GAINESVILLE, Fla. — A University of Florida College of Agricultural and Life Sciences (CALS) Ph.D. student received the university-wide Emerging STEM Scholar Award at the 2017 Women’s History Month Awards on March 1. The honor is part of the Association for Academic Women Graduate Student Awards.
Entomology and nematology student Vanessa Dias came to UF from Bahia, Brazil after the International Atomic Energy Agency (IAEA) awarded her a fellowship to conduct research at the U.S. Department of Agriculture lab on UF’s campus. While in the U.S., Vanessa was awarded a four-year scholarship from the Brazilian government through the Coordination for the Improvement of Higher Education Personnel Foundation to pursue her Ph.D. at UF. Dias’ research involves improvements to the sterile insect technique that reduces the need for pesticide use on crops and makes the technique available at an affordable cost.
The award Dias earned is named after Madelyn Lockhart, who served as the Dean of the UF Graduate School and Dean of International Studies and Programs between 1985 and 1993. Dias said she is grateful for the award. Recipients are provided up to $2,000 annually to assist in the dissertation phase of the doctoral degree.
Through CALS I have learned a sense of responsibility,” Dias said. “The university gives me the opportunity to complete research on a large scale – research that can change the world indeed. In CALS, we are well prepared to do any research we want to pursue. We can affect other cultures in a positive way.”
Currently, Dias is conducting research in Austria through July at one of the top fruit fly labs in the world. She expects to finish her dissertation by the end of this year.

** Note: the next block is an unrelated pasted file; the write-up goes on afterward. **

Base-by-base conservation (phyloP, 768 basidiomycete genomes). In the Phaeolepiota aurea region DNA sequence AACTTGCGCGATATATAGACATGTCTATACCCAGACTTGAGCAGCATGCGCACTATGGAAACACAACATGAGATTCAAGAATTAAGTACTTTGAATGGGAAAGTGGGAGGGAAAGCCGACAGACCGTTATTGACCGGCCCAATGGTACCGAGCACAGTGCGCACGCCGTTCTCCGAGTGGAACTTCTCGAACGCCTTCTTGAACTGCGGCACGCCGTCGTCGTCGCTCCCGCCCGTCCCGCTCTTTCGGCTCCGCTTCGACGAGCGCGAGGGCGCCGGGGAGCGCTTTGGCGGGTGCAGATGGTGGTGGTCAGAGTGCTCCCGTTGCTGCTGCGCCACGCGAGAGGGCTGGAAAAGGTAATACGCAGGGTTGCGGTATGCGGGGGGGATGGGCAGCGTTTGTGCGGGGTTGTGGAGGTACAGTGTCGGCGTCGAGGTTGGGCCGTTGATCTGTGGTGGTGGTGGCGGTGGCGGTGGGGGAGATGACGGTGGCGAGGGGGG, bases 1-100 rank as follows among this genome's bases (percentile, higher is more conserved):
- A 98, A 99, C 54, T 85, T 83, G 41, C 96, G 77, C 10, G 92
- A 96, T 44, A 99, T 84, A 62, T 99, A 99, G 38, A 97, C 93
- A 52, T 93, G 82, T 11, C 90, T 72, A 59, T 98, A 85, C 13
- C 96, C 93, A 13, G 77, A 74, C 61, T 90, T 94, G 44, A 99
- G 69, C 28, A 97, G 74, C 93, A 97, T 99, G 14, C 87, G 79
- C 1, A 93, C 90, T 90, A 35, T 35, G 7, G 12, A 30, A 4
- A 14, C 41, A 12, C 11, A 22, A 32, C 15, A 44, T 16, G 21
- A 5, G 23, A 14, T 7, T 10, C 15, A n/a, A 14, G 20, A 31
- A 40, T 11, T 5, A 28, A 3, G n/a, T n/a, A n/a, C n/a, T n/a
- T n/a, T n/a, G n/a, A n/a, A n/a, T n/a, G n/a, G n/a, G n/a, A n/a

Both inside and outside the lab, Dias can be seen encouraging her fellow students, friends, and other international students with scientific and personal accomplishments. Before heading to Austria for research, Dias served as president of the Brazilian Student Association (BRASA) at UF. Currently, she is the cofounder and general director of Brascon 2017, an international conference for Brazilian students.
Vanessa is a consummate organizer,” said Dias’ adviser and UF/IFAS entomology and nematology associate professor Dan Hahn. “She’s always trying to facilitate interactions between folks, both scientific and social. She’s always trying to bring the best out of others. She has been adventurous in her own education.”
Between her passion for research and Brazilian patriotism, Dias aims to have a big impact on the future of Brazilian women in science. After she earns her Ph.D., Dias plans to apply for a position within the IAEA to help both the U.S. and Brazil in the study of fruit flies.
To be recognized by my work as a woman scientist in agriculture is an important opportunity and honor,” Dias said. “The U.S. has a very good education system, and this is my way to thank the U.S. for what they have done for international students like me.”
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